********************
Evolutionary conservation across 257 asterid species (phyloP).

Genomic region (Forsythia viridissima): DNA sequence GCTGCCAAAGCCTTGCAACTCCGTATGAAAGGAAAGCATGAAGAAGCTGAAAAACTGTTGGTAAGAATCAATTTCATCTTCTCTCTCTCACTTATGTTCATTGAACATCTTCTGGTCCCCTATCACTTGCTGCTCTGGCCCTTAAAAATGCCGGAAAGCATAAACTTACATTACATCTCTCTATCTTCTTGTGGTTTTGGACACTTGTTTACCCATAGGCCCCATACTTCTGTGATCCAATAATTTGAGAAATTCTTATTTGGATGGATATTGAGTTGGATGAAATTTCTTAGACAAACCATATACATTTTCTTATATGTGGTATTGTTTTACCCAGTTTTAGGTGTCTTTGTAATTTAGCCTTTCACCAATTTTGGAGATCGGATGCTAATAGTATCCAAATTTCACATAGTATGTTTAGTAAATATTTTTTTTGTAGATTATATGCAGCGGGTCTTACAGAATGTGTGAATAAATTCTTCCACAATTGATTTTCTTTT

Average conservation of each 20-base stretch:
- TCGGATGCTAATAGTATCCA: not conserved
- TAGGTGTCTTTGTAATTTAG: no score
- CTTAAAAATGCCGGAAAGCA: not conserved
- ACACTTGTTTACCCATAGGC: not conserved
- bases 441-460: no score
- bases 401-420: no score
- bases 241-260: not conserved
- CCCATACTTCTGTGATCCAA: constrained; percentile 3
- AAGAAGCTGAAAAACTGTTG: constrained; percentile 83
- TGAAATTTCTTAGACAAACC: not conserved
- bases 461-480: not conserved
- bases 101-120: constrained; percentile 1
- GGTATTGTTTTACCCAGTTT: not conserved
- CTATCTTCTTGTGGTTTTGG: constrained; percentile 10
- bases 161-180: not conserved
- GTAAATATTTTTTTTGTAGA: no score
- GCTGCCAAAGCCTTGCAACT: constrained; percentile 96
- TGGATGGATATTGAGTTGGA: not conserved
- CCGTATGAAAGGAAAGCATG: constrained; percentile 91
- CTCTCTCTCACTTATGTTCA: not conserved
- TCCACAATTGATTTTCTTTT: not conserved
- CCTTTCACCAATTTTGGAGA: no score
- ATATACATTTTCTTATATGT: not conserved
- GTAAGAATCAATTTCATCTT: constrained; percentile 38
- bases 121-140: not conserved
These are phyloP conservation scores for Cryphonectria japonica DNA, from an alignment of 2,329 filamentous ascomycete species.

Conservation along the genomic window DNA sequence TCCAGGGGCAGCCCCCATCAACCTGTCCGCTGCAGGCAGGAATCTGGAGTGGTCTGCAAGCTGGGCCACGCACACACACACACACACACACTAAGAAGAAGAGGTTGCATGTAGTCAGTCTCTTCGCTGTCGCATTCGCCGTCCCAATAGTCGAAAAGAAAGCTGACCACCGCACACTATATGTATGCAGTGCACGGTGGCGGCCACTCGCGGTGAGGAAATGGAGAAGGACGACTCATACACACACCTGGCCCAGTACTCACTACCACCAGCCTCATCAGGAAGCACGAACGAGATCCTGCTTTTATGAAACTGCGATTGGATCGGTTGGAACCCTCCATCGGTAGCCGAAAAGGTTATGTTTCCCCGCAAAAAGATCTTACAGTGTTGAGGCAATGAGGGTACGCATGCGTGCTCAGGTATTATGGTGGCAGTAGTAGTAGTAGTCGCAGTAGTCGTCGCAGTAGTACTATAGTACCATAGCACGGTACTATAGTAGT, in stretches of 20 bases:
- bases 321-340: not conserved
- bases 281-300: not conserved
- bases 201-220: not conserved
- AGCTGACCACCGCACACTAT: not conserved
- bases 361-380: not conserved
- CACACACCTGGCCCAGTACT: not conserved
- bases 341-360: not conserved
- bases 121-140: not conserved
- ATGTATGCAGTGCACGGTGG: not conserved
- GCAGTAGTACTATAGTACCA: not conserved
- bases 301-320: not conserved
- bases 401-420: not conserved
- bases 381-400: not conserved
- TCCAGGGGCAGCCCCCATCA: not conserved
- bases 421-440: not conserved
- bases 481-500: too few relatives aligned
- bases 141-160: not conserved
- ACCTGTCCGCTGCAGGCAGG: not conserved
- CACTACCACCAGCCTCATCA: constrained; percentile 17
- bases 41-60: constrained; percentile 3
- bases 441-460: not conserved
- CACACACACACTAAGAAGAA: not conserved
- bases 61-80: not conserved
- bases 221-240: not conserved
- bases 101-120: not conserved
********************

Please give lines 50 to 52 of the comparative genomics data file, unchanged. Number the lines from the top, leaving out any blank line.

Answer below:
- bases 41-60: constrained; percentile 3
- bases 441-460: not conserved
- CACACACACACTAAGAAGAA: not conserved